Running up to the first WGEI meeting, the WGEI Chair and Secretariat had conducted a survey amongst WGEI members confirming that knowledge and experience sharing, networking, and also outreach to stakeholders outside the INTOSAI community are seen as priority objectives. The WGEI Activity Plan mirrors these needs with a wide range of capacity building and networking activities within and beyond the INTOSAI community. The WGEI meeting in Kampala acknowledged that some of these activities expand the current mandate and resource capacity of the WGEI and Secretariat.

The meeting therefore underscored the need to establish a Community of Practice as an operational tool to achieve specific WGEI objectives, and as a platform for interaction both within and beyond INTOSAI. The CoP will be headed by a CoP Coordinator who manages activities.

The objective of the CoP will be to strengthen SAIs’ role in fostering accountability and transparency in Extractive Industries, in line with the overall objective of the WGEI.

Whilst the WGEI represents the overall umbrella forum to convene SAIs and promote Extractive Industries as a focus area within the INTOSAI framework, the CoP should function as the operational and technical arm of the WGEI linking it with extractive industry community outside INTOSAI. For a brief overview of the respective roles and responsibilities of various entities within the WGEI, see the organogram and role description attached.

The CoP will be international and open to all interested SAIs in all INTOSAI regions. It will also invite participation by other institutions and individuals working in and with the Extractive Industries and affiliated with the objectives outlined above.

CoP functions include:

  • Exchange and networking
  • Consolidation of best practice
  • Training, research and development
  • Outreach

For more information – see the WGEI CoP Terms of Reference.

For more information – see the WGEI Community of Practice Concept Note.

Working Group Steering Committee

A Steering Committee has been set up, comprised of five members approved at the 1st meeting of the WGEI. The members are SAI Uganda, SAI South Africa, SAI Brazil, SAI Iraq and SAI Norway. The Steering Committee is headed by the Chair and is supported by the secretariat in supervising and coordinating activities of the Working Group.

The Steering Committee term coincides with the term of the Chair of the Working Group. Members of the committee shall exit on voluntary basis after informing the Chair. The hosting of the Steering Committee meetings will be undertaken in consultation with the Chair.

For more information – see the WGEI Steering Committee Terms of Reference.

About SAIs

The Supreme Audit Institutions (SAIs) are the highest Audit Institution of a country/ state with the main role of overseeing the management of public finances. This role involves promoting the public sector’s transparency and accountability within a wider climate of good governance.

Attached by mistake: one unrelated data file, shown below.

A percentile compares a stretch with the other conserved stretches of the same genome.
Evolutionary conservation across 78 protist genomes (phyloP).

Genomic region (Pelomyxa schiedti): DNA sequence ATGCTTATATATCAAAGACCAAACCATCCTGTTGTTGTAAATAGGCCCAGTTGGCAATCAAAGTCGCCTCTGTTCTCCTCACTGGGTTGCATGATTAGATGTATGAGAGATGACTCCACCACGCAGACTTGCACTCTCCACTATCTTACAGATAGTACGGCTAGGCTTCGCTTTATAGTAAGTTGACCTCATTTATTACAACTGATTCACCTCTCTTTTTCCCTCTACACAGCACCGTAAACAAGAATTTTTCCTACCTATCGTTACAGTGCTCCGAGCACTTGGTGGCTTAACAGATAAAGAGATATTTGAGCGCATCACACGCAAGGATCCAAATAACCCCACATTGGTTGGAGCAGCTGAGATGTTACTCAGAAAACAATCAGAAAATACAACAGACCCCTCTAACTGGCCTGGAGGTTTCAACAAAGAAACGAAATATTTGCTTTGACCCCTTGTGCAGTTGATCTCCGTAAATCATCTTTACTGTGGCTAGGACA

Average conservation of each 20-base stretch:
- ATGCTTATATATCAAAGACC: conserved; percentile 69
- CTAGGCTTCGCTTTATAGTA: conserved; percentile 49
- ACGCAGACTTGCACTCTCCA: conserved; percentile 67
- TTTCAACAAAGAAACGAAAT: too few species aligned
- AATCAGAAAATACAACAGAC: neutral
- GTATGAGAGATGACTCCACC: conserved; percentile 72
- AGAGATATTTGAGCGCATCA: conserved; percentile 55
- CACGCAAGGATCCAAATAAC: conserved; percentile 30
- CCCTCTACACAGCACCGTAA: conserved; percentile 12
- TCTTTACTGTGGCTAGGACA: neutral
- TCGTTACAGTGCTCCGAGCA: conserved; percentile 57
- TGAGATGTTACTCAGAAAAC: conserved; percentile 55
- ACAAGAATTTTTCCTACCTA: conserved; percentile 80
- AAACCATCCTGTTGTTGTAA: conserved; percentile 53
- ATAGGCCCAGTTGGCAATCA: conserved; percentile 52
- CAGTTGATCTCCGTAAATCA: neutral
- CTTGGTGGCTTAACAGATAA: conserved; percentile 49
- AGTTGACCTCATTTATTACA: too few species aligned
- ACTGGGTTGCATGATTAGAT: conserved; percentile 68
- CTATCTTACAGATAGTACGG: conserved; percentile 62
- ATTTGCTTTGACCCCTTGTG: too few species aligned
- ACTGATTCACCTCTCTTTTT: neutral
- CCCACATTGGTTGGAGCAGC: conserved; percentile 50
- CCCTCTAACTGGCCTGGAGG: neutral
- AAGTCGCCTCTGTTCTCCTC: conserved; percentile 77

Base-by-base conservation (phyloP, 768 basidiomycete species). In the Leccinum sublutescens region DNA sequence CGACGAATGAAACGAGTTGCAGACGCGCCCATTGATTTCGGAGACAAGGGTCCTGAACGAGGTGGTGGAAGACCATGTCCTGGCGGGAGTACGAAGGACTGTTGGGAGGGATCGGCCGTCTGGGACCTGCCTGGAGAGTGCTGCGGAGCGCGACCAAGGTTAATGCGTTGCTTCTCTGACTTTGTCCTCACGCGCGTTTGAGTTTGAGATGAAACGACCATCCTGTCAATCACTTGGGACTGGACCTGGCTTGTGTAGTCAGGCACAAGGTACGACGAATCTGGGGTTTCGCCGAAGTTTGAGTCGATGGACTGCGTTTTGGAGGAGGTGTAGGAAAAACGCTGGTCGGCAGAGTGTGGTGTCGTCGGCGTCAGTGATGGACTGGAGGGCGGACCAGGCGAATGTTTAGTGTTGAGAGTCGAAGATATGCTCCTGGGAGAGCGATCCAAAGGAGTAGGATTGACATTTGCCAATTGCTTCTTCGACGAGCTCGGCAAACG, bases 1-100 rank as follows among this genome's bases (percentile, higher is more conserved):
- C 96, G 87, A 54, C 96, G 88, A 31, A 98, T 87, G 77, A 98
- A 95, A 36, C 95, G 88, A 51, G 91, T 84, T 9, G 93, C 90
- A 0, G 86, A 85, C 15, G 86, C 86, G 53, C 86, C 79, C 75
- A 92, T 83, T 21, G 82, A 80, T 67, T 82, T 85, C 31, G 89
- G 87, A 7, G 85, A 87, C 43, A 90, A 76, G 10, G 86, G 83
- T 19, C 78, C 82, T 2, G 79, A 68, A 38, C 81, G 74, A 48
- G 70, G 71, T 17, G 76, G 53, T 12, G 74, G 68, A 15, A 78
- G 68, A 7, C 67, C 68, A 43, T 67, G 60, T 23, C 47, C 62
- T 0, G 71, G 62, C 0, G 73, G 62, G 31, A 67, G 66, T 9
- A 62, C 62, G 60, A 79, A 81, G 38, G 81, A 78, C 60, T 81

Supreme audit institutions (SAIs) are national-level watchdog agencies responsible for the audit of government revenue and expenditure. By scrutinising public financial management and reporting they provide assurance that resources are used as directed by national governments.

There are three established institutional models of SAIs: Westminster, Judicial or Board.

  • The Westminster model, also known as the Anglo-Saxon or Parliamentary model, used in the United Kingdom and most Commonwealth countries including many in sub-Saharan African, some European countries, and Latin American countries such as Peru and Chile. Key features include a National Audit Office headed by an independent Auditor General or equivalent, which submits audit reports to a committee of Parliament (often the Public Accounts Committee).
  • The Judicial or Napoleonic model used by France, many Latin countries in Europe, Turkey, francophone countries in Africa and Asia and several Latin American countries including Brazil and Colombia. Here the SAI, often a Court of Accounts or Cour des Comptes forms part of the judicial system and forms judgements on the use of public funds by government officials.
  • The Board or Collegiate model used by many Asian countries including Indonesia, Japan and the Republic of Korea, and some European countries, including Germany and the Netherlands. This approach has similarities to the Westminster model, except an audit board or boards produces audit reports and submits these to Parliament.

The International Organisation of Supreme Audit Institutions (INTOSAI) operates as an umbrella organisation for the external government audit community. For more than 50 years it has provided an institutionalised framework for supreme audit institutions to promote development and transfer of knowledge, improve government auditing worldwide and enhance professional capacities, standing and influence of member SAIs in their respective countries. In keeping with INTOSAI’s motto, ‘Experientia mutua omnibus prodest’, the exchange of experience among INTOSAI members and the findings and insights which result, are a guarantee that government auditing continuously progresses with new developments.

Source: Transparency International, CMI and INTOSAI

For more information – see http://www.intosai.org/.